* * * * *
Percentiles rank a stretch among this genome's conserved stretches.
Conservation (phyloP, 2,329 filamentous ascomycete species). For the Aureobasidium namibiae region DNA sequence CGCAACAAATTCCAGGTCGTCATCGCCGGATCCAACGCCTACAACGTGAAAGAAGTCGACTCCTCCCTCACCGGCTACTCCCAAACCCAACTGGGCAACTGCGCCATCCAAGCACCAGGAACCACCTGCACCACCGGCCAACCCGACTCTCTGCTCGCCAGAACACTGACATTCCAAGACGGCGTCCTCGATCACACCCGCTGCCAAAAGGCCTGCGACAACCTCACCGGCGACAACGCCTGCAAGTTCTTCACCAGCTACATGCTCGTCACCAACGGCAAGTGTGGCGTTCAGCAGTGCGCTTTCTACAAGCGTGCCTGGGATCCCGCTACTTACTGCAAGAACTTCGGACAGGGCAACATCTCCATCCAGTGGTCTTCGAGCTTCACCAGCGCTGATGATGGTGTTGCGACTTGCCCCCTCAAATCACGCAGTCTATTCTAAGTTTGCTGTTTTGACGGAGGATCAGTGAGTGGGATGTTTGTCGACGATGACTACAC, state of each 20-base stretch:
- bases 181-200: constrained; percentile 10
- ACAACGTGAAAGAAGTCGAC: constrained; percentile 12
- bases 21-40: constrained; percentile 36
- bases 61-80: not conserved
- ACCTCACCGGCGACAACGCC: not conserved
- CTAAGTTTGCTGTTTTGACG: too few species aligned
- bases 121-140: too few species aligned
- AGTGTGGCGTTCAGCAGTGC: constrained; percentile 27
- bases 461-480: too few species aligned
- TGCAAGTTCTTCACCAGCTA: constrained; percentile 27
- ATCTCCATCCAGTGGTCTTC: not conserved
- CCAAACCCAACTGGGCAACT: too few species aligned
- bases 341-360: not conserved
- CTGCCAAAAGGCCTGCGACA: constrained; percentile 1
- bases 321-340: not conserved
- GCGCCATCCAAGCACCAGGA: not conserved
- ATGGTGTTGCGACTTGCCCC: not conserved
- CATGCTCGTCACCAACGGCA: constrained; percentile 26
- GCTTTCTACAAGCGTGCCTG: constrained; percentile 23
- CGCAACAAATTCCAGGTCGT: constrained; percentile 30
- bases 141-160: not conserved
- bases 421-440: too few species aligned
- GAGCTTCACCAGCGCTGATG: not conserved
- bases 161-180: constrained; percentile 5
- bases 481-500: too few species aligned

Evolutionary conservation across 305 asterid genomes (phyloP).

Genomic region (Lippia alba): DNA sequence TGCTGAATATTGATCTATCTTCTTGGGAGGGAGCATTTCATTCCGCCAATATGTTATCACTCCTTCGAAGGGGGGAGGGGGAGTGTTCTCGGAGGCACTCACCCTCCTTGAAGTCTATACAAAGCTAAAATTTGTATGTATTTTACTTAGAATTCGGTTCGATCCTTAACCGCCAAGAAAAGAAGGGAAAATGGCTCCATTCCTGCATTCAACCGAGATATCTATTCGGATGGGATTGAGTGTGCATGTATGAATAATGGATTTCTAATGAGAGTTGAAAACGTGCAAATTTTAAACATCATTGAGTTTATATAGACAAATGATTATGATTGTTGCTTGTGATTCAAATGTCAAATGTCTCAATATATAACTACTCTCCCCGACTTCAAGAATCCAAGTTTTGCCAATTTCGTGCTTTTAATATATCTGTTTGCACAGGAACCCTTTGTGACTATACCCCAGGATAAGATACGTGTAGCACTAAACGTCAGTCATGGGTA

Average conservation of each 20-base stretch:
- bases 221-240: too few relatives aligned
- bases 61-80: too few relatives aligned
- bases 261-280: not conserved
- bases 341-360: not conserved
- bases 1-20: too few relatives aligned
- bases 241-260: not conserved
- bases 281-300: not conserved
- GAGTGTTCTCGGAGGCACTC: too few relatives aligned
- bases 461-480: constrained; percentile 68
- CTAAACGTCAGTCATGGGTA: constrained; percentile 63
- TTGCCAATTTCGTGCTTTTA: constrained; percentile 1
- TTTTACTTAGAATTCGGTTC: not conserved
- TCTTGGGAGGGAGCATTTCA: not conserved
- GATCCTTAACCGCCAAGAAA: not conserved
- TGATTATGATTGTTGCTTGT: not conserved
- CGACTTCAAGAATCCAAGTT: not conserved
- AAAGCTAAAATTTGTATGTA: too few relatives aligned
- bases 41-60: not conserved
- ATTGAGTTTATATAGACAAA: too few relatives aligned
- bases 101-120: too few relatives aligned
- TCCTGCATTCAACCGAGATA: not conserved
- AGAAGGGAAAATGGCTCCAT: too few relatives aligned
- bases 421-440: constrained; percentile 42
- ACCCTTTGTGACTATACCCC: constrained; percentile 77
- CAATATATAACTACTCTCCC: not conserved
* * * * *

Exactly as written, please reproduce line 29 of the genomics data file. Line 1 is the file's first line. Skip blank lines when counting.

Genomic region (Lippia alba): DNA sequence TGCTGAATATTGATCTATCTTCTTGGGAGGGAGCATTTCATTCCGCCAATATGTTATCACTCCTTCGAAGGGGGGAGGGGGAGTGTTCTCGGAGGCACTCACCCTCCTTGAAGTCTATACAAAGCTAAAATTTGTATGTATTTTACTTAGAATTCGGTTCGATCCTTAACCGCCAAGAAAAGAAGGGAAAATGGCTCCATTCCTGCATTCAACCGAGATATCTATTCGGATGGGATTGAGTGTGCATGTATGAATAATGGATTTCTAATGAGAGTTGAAAACGTGCAAATTTTAAACATCATTGAGTTTATATAGACAAATGATTATGATTGTTGCTTGTGATTCAAATGTCAAATGTCTCAATATATAACTACTCTCCCCGACTTCAAGAATCCAAGTTTTGCCAATTTCGTGCTTTTAATATATCTGTTTGCACAGGAACCCTTTGTGACTATACCCCAGGATAAGATACGTGTAGCACTAAACGTCAGTCATGGGTA